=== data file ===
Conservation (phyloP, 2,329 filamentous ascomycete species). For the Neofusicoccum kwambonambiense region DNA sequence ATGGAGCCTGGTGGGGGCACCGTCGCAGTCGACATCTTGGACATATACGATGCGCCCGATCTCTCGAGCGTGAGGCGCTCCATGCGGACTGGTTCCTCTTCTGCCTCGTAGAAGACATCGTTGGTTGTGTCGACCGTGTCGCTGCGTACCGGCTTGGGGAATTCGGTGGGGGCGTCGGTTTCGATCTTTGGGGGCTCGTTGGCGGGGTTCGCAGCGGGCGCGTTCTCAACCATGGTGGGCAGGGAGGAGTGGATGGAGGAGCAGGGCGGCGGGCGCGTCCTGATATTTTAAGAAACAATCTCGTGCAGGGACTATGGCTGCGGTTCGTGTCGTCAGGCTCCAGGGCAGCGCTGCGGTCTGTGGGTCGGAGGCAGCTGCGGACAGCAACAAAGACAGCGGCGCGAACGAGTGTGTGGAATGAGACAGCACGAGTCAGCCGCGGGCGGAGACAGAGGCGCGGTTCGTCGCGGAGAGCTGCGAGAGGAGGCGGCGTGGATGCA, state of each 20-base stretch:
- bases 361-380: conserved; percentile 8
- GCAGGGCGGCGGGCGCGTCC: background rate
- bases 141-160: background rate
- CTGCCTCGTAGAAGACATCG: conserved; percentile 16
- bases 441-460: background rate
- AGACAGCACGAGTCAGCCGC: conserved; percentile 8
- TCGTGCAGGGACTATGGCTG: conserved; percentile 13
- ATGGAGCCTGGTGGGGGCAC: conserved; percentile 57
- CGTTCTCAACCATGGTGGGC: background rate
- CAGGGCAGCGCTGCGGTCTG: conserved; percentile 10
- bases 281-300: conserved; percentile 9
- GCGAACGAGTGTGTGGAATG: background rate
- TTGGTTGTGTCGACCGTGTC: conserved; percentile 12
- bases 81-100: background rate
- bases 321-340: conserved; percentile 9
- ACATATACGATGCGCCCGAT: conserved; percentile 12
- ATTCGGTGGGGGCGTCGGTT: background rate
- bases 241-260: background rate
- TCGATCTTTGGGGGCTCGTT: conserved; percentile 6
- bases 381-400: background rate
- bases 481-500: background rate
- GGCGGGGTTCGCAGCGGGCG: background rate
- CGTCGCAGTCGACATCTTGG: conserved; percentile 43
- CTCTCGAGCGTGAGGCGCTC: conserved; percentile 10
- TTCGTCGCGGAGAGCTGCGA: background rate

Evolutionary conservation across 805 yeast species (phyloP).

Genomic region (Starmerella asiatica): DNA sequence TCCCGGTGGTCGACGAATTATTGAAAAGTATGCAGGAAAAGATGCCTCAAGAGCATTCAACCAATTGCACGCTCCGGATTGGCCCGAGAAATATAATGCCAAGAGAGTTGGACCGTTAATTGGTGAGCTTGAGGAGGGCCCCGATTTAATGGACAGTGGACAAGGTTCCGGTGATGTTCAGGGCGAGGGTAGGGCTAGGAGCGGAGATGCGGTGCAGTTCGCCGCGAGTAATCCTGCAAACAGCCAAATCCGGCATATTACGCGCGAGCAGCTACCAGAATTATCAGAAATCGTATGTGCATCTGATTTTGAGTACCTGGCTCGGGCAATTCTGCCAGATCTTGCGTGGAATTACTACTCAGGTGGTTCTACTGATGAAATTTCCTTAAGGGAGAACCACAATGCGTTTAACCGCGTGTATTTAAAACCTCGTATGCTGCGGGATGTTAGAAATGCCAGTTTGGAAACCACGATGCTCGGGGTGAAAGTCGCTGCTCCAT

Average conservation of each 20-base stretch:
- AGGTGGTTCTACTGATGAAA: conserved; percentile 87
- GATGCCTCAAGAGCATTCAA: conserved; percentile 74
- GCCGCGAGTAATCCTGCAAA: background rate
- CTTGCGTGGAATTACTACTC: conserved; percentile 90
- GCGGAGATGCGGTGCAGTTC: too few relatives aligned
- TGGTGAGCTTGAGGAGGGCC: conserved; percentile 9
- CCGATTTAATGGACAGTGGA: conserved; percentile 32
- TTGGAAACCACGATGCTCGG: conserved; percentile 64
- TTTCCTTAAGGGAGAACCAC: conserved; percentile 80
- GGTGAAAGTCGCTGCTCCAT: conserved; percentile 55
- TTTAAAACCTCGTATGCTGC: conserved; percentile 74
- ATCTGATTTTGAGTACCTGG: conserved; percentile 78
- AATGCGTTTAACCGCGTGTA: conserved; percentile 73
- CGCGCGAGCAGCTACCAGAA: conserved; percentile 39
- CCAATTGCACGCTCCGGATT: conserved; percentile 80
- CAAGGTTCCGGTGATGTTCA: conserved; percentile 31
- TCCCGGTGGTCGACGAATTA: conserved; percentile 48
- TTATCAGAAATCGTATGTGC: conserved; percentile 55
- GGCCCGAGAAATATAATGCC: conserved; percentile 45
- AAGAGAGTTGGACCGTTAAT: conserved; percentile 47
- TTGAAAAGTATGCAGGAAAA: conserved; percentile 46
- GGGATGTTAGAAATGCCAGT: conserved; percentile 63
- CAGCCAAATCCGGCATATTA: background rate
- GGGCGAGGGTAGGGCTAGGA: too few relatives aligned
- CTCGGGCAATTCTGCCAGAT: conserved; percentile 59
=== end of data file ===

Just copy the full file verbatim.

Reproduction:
Conservation (phyloP, 2,329 filamentous ascomycete species). For the Neofusicoccum kwambonambiense region DNA sequence ATGGAGCCTGGTGGGGGCACCGTCGCAGTCGACATCTTGGACATATACGATGCGCCCGATCTCTCGAGCGTGAGGCGCTCCATGCGGACTGGTTCCTCTTCTGCCTCGTAGAAGACATCGTTGGTTGTGTCGACCGTGTCGCTGCGTACCGGCTTGGGGAATTCGGTGGGGGCGTCGGTTTCGATCTTTGGGGGCTCGTTGGCGGGGTTCGCAGCGGGCGCGTTCTCAACCATGGTGGGCAGGGAGGAGTGGATGGAGGAGCAGGGCGGCGGGCGCGTCCTGATATTTTAAGAAACAATCTCGTGCAGGGACTATGGCTGCGGTTCGTGTCGTCAGGCTCCAGGGCAGCGCTGCGGTCTGTGGGTCGGAGGCAGCTGCGGACAGCAACAAAGACAGCGGCGCGAACGAGTGTGTGGAATGAGACAGCACGAGTCAGCCGCGGGCGGAGACAGAGGCGCGGTTCGTCGCGGAGAGCTGCGAGAGGAGGCGGCGTGGATGCA, state of each 20-base stretch:
- bases 361-380: conserved; percentile 8
- GCAGGGCGGCGGGCGCGTCC: background rate
- bases 141-160: background rate
- CTGCCTCGTAGAAGACATCG: conserved; percentile 16
- bases 441-460: background rate
- AGACAGCACGAGTCAGCCGC: conserved; percentile 8
- TCGTGCAGGGACTATGGCTG: conserved; percentile 13
- ATGGAGCCTGGTGGGGGCAC: conserved; percentile 57
- CGTTCTCAACCATGGTGGGC: background rate
- CAGGGCAGCGCTGCGGTCTG: conserved; percentile 10
- bases 281-300: conserved; percentile 9
- GCGAACGAGTGTGTGGAATG: background rate
- TTGGTTGTGTCGACCGTGTC: conserved; percentile 12
- bases 81-100: background rate
- bases 321-340: conserved; percentile 9
- ACATATACGATGCGCCCGAT: conserved; percentile 12
- ATTCGGTGGGGGCGTCGGTT: background rate
- bases 241-260: background rate
- TCGATCTTTGGGGGCTCGTT: conserved; percentile 6
- bases 381-400: background rate
- bases 481-500: background rate
- GGCGGGGTTCGCAGCGGGCG: background rate
- CGTCGCAGTCGACATCTTGG: conserved; percentile 43
- CTCTCGAGCGTGAGGCGCTC: conserved; percentile 10
- TTCGTCGCGGAGAGCTGCGA: background rate

Evolutionary conservation across 805 yeast species (phyloP).

Genomic region (Starmerella asiatica): DNA sequence TCCCGGTGGTCGACGAATTATTGAAAAGTATGCAGGAAAAGATGCCTCAAGAGCATTCAACCAATTGCACGCTCCGGATTGGCCCGAGAAATATAATGCCAAGAGAGTTGGACCGTTAATTGGTGAGCTTGAGGAGGGCCCCGATTTAATGGACAGTGGACAAGGTTCCGGTGATGTTCAGGGCGAGGGTAGGGCTAGGAGCGGAGATGCGGTGCAGTTCGCCGCGAGTAATCCTGCAAACAGCCAAATCCGGCATATTACGCGCGAGCAGCTACCAGAATTATCAGAAATCGTATGTGCATCTGATTTTGAGTACCTGGCTCGGGCAATTCTGCCAGATCTTGCGTGGAATTACTACTCAGGTGGTTCTACTGATGAAATTTCCTTAAGGGAGAACCACAATGCGTTTAACCGCGTGTATTTAAAACCTCGTATGCTGCGGGATGTTAGAAATGCCAGTTTGGAAACCACGATGCTCGGGGTGAAAGTCGCTGCTCCAT

Average conservation of each 20-base stretch:
- AGGTGGTTCTACTGATGAAA: conserved; percentile 87
- GATGCCTCAAGAGCATTCAA: conserved; percentile 74
- GCCGCGAGTAATCCTGCAAA: background rate
- CTTGCGTGGAATTACTACTC: conserved; percentile 90
- GCGGAGATGCGGTGCAGTTC: too few relatives aligned
- TGGTGAGCTTGAGGAGGGCC: conserved; percentile 9
- CCGATTTAATGGACAGTGGA: conserved; percentile 32
- TTGGAAACCACGATGCTCGG: conserved; percentile 64
- TTTCCTTAAGGGAGAACCAC: conserved; percentile 80
- GGTGAAAGTCGCTGCTCCAT: conserved; percentile 55
- TTTAAAACCTCGTATGCTGC: conserved; percentile 74
- ATCTGATTTTGAGTACCTGG: conserved; percentile 78
- AATGCGTTTAACCGCGTGTA: conserved; percentile 73
- CGCGCGAGCAGCTACCAGAA: conserved; percentile 39
- CCAATTGCACGCTCCGGATT: conserved; percentile 80
- CAAGGTTCCGGTGATGTTCA: conserved; percentile 31
- TCCCGGTGGTCGACGAATTA: conserved; percentile 48
- TTATCAGAAATCGTATGTGC: conserved; percentile 55
- GGCCCGAGAAATATAATGCC: conserved; percentile 45
- AAGAGAGTTGGACCGTTAAT: conserved; percentile 47
- TTGAAAAGTATGCAGGAAAA: conserved; percentile 46
- GGGATGTTAGAAATGCCAGT: conserved; percentile 63
- CAGCCAAATCCGGCATATTA: background rate
- GGGCGAGGGTAGGGCTAGGA: too few relatives aligned
- CTCGGGCAATTCTGCCAGAT: conserved; percentile 59